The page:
Ergonomic Economics

True Cost of an Employee Injury

Step 1

Determine The Company's Direct Costs:

Direct costs are costs of all insurance claims for any injury or illness.

Step 2

Determine The Company's Indirect Costs:

Indirect costs are those needed to cover the costs of hiring temporary workers, additional training, etc. OSHA has developed a formula to estimate indirect costs, based on a company's direct costs. Multiply the direct costs by the cost multiplier in the chart below.

If the Direct Costs are:

$0-2,999

$3,000-4,999

$5,000-9,999

> $10,000 Cost Multiplier is:

4.5

1.6

1.2

1.1

Step 3

Calculate The Company's Total Costs:

Total Costs are obtained by adding your company's direct costs to its indirect costs.

Step 4

Calculate The Company's Profit Margin:

Simply stated, the Profit Margin is a ratio of the net profit divided by the total sales. For example, if items sold made $105 but cost $100 to make, the net profit is $5. Profit margin is then obtained by dividing $5 by $105, which is 4.8%. Smaller rapid growing companies often have profit margins of 10 or 20%. Larger firms often aim for 2 or 3% a year. For Associations or Government Agencies, use a 5% Profit Margin figure.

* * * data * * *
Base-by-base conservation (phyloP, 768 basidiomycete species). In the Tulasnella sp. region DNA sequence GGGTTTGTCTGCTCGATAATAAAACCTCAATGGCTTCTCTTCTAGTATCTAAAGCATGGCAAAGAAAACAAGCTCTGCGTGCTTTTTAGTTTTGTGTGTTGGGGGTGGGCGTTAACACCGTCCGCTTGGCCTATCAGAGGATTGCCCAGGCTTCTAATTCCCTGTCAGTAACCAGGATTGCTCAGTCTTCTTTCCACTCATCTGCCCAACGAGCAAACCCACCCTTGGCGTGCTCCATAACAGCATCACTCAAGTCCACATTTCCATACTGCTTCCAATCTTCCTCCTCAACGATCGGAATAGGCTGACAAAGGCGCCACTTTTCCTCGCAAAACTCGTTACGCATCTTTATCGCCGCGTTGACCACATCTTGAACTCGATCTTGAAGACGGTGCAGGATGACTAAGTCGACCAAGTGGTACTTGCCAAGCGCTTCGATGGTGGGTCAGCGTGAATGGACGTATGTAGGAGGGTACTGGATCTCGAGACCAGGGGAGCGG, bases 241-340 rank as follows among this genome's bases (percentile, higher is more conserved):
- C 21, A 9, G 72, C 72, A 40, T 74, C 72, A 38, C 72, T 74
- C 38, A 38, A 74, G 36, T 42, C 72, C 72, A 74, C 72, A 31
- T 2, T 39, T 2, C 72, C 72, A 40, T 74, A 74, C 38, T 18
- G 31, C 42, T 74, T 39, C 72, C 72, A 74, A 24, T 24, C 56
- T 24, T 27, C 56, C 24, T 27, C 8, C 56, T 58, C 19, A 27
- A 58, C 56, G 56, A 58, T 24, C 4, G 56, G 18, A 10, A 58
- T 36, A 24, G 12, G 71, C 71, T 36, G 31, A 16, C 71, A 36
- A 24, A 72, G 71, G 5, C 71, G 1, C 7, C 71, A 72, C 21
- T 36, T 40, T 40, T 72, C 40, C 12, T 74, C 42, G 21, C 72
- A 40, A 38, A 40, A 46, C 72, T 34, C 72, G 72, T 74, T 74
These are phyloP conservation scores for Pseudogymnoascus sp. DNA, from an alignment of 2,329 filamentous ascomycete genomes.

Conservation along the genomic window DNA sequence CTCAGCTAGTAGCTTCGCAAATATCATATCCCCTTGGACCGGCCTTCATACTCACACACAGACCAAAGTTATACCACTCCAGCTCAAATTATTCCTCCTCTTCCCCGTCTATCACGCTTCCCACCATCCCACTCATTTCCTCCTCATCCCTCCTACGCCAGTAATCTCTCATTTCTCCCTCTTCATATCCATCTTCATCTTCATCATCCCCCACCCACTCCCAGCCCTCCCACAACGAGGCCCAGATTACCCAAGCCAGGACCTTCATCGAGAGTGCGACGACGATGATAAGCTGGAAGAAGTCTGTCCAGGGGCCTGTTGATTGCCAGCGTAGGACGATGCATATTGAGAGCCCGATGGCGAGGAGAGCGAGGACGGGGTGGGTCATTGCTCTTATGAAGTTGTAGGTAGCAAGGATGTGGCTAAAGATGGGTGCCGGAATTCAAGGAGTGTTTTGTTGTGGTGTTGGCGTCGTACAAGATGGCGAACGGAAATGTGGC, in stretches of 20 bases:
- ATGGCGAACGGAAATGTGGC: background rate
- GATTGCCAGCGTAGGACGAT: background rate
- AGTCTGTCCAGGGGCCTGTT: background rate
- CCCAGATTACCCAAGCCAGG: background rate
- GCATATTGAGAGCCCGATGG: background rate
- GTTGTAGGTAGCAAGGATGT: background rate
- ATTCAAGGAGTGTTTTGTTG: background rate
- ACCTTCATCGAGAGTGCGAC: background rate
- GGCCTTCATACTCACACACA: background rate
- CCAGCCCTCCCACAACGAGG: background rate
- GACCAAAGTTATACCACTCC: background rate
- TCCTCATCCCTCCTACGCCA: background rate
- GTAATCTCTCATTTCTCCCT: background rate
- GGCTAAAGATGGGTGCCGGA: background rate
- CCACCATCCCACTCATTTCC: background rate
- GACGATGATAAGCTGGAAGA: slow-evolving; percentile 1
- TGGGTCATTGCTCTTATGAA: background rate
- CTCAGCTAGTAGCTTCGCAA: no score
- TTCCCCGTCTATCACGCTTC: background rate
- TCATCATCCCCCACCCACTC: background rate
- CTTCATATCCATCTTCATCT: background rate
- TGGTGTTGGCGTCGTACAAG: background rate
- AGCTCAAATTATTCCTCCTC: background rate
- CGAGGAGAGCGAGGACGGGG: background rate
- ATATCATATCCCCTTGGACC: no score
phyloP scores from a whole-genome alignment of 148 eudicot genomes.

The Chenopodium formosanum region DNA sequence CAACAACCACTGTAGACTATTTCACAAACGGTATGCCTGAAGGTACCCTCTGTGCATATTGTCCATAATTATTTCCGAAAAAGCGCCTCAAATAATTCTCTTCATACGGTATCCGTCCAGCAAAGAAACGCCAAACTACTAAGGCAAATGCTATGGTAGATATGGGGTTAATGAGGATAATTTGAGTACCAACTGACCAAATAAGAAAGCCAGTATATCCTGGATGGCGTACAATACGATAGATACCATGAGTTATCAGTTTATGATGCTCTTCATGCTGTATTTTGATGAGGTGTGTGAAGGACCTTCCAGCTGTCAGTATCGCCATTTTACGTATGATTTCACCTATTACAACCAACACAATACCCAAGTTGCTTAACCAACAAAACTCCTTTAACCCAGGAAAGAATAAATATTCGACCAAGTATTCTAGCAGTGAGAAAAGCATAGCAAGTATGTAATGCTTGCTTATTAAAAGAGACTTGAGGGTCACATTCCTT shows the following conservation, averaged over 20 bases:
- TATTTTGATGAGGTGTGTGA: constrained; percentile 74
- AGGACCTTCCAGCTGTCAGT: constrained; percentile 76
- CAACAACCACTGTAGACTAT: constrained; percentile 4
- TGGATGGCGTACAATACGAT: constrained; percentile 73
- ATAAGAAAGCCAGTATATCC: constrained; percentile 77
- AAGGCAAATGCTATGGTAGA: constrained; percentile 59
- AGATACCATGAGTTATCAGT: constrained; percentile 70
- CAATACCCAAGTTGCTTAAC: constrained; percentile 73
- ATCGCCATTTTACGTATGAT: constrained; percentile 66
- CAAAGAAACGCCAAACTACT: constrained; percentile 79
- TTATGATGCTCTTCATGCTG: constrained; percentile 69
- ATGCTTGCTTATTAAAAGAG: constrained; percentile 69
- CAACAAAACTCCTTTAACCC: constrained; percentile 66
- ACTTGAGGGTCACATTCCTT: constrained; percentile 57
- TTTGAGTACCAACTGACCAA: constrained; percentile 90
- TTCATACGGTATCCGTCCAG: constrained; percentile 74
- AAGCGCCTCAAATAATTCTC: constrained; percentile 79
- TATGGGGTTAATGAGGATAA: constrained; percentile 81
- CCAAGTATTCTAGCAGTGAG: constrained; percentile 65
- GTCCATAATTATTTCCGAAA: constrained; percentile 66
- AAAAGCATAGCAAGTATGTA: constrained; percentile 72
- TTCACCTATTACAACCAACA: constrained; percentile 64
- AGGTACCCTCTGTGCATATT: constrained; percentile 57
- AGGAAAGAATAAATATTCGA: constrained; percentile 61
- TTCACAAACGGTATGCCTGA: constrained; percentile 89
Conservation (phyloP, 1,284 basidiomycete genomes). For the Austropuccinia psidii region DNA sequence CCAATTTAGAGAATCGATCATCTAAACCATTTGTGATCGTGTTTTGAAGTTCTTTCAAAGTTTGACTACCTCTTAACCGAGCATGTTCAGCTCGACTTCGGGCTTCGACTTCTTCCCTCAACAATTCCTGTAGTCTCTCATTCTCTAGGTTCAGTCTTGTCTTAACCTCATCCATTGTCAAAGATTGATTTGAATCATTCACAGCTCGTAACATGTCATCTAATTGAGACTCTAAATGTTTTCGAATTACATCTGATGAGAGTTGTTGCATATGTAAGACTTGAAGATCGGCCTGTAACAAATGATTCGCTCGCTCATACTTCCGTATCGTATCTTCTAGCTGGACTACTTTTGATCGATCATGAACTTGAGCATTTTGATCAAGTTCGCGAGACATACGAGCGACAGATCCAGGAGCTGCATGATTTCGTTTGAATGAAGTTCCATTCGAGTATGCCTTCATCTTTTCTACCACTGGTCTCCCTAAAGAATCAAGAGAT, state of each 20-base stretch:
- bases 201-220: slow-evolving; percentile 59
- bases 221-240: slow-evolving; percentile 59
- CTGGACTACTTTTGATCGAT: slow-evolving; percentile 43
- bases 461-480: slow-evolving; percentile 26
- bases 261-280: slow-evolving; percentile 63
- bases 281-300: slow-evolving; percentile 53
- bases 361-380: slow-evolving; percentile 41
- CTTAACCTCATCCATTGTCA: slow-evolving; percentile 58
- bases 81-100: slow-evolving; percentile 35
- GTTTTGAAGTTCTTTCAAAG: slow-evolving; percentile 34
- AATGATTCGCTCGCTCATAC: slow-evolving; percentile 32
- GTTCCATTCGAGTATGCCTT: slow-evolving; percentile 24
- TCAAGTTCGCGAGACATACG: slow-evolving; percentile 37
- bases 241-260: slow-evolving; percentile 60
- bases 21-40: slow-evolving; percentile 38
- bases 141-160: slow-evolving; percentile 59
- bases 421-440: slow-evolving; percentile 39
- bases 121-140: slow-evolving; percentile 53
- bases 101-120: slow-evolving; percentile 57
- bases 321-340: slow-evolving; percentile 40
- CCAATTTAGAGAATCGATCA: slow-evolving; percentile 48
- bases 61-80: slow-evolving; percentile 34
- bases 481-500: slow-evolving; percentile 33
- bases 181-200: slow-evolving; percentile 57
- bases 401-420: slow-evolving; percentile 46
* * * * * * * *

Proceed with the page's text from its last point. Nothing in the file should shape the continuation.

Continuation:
Step 5

Determine the True Impact on Profitability:

Divide the Total Cost (TC) of the injury by the Profit Margin (PM). This figure represents the sales required to pay for the occupational injury or illness. In other words, this is the amount of additional sales needed to maintain the current profit margin.

Analysis

Example:

Suppose an employee had Carpal Tunnel Syndrome surgery and the insurance claims total $10,000. The Indirect Costs can then be estimated at $11,000 and the Total Costs become $21,000. If we assume a profit margin of 5%, then the true impact of this employee's surgery is $21,000 divided by 5% or $420,000, which is the estimated additional sales needed to maintain this company's 5% profit margin.